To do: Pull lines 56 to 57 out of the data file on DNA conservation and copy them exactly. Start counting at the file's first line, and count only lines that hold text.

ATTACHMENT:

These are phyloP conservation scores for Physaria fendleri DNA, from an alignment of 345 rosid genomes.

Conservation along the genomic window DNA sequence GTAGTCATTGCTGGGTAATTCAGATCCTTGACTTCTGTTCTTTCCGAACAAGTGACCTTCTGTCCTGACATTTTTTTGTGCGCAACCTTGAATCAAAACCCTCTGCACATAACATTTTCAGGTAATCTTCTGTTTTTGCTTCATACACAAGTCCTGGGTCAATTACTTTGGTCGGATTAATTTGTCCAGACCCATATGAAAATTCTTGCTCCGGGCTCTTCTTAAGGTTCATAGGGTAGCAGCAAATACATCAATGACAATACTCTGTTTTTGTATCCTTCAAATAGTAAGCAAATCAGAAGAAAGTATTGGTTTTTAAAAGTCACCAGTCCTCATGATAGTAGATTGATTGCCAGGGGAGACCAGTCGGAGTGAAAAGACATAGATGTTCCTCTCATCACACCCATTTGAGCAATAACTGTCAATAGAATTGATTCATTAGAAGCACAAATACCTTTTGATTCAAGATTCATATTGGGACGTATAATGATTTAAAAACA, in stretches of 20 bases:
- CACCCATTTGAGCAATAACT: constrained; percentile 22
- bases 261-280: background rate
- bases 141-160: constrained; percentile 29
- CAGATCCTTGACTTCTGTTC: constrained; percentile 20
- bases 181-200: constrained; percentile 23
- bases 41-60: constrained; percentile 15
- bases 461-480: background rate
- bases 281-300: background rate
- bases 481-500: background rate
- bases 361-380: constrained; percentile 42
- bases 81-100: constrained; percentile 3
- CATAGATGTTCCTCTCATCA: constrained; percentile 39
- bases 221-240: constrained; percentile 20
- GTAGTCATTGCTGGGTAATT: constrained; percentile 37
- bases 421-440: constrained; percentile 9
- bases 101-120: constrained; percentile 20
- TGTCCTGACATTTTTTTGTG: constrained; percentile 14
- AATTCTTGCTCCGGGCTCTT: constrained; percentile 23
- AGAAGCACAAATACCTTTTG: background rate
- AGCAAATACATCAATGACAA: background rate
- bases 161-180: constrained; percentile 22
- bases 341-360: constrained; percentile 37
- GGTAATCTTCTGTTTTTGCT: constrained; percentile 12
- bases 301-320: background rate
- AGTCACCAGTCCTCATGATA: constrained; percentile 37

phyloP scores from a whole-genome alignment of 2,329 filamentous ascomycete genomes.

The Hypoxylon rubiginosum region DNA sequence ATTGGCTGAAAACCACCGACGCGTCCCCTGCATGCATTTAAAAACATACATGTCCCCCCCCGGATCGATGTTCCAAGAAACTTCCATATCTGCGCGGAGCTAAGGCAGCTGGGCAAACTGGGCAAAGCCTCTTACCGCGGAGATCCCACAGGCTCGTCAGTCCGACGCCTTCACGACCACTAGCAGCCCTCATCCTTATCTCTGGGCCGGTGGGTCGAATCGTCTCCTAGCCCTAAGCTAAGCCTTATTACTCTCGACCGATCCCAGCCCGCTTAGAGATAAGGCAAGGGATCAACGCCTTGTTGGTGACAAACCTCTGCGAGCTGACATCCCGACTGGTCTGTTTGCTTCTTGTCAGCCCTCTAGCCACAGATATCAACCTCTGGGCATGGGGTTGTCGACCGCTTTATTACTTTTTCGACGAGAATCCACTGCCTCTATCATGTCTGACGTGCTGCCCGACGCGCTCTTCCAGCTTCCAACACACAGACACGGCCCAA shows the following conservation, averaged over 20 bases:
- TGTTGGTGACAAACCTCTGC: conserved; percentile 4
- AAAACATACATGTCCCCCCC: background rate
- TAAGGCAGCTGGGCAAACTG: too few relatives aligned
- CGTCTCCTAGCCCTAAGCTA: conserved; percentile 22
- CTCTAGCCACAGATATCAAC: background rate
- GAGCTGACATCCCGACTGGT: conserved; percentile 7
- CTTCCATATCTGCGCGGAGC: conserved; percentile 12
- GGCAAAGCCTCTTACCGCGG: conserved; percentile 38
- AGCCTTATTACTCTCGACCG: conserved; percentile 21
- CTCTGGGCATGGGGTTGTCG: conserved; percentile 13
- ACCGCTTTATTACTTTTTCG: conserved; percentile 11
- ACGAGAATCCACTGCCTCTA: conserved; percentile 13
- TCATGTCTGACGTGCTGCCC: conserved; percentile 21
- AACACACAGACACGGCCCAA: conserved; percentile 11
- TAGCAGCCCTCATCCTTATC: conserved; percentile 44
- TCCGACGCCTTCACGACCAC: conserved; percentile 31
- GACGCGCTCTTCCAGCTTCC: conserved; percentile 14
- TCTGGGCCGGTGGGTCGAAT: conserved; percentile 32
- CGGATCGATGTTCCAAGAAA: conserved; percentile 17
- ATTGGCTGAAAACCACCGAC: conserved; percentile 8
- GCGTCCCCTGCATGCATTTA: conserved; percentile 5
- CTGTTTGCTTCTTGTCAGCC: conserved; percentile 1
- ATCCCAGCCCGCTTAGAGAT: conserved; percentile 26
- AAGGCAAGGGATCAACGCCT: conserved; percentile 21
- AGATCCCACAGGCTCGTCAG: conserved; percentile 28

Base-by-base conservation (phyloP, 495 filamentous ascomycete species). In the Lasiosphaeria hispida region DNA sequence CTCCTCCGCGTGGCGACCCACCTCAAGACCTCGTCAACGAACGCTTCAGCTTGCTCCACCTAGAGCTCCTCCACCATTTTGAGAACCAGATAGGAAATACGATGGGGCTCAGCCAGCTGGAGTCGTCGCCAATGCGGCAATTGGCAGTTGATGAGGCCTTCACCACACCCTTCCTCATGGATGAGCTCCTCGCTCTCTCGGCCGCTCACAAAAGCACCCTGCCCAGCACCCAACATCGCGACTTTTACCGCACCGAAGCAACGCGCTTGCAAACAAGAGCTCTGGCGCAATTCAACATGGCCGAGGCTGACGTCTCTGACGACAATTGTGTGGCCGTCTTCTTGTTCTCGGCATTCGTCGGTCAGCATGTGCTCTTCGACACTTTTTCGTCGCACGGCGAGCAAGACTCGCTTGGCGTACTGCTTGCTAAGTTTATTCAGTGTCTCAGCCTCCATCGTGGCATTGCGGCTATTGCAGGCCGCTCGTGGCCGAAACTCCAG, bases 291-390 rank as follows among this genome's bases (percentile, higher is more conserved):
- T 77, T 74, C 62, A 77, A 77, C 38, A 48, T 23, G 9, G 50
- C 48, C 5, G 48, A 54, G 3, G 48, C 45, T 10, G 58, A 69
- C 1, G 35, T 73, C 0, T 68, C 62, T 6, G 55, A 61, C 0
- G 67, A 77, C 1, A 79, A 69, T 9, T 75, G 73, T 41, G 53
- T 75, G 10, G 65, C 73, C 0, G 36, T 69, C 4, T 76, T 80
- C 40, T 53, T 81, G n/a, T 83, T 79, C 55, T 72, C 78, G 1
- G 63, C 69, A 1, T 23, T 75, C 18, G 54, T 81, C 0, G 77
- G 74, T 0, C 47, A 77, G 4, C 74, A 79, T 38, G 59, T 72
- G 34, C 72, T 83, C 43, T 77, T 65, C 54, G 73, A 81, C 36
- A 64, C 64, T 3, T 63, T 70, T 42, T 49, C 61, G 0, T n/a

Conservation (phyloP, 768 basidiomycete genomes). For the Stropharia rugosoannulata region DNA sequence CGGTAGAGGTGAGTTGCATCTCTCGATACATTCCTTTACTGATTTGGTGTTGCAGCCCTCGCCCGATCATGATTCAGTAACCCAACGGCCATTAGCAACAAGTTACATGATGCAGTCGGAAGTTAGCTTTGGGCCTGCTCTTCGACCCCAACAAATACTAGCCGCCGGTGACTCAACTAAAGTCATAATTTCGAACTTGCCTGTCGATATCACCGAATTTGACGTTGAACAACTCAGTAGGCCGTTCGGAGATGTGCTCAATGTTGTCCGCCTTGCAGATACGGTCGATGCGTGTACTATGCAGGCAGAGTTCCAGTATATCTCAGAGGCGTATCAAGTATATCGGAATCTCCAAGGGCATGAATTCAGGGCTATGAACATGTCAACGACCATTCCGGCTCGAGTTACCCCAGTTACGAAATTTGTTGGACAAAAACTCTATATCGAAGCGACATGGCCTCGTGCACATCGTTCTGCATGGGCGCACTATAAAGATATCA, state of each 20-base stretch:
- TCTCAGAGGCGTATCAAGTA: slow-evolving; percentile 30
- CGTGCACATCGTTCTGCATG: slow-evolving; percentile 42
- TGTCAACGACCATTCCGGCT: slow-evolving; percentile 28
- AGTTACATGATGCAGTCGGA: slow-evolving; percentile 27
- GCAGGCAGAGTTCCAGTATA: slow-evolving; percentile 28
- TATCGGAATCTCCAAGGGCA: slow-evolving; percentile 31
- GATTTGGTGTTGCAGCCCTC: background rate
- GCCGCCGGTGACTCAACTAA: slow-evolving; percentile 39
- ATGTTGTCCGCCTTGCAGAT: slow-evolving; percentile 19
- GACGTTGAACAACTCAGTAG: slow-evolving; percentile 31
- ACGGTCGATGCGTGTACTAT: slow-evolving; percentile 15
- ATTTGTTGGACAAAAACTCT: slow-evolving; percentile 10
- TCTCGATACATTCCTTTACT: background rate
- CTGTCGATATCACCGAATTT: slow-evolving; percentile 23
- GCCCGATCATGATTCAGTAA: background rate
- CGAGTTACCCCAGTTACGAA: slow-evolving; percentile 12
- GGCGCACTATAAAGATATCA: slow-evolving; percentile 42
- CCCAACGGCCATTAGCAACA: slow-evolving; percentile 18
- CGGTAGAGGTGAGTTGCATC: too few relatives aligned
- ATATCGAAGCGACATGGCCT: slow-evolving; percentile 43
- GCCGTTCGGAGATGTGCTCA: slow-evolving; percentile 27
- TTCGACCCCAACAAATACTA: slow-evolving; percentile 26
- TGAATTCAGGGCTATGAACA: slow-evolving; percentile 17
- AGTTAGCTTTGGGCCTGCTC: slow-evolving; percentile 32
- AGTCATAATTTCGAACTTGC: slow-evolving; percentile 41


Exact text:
- T 77, T 74, C 62, A 77, A 77, C 38, A 48, T 23, G 9, G 50
- C 48, C 5, G 48, A 54, G 3, G 48, C 45, T 10, G 58, A 69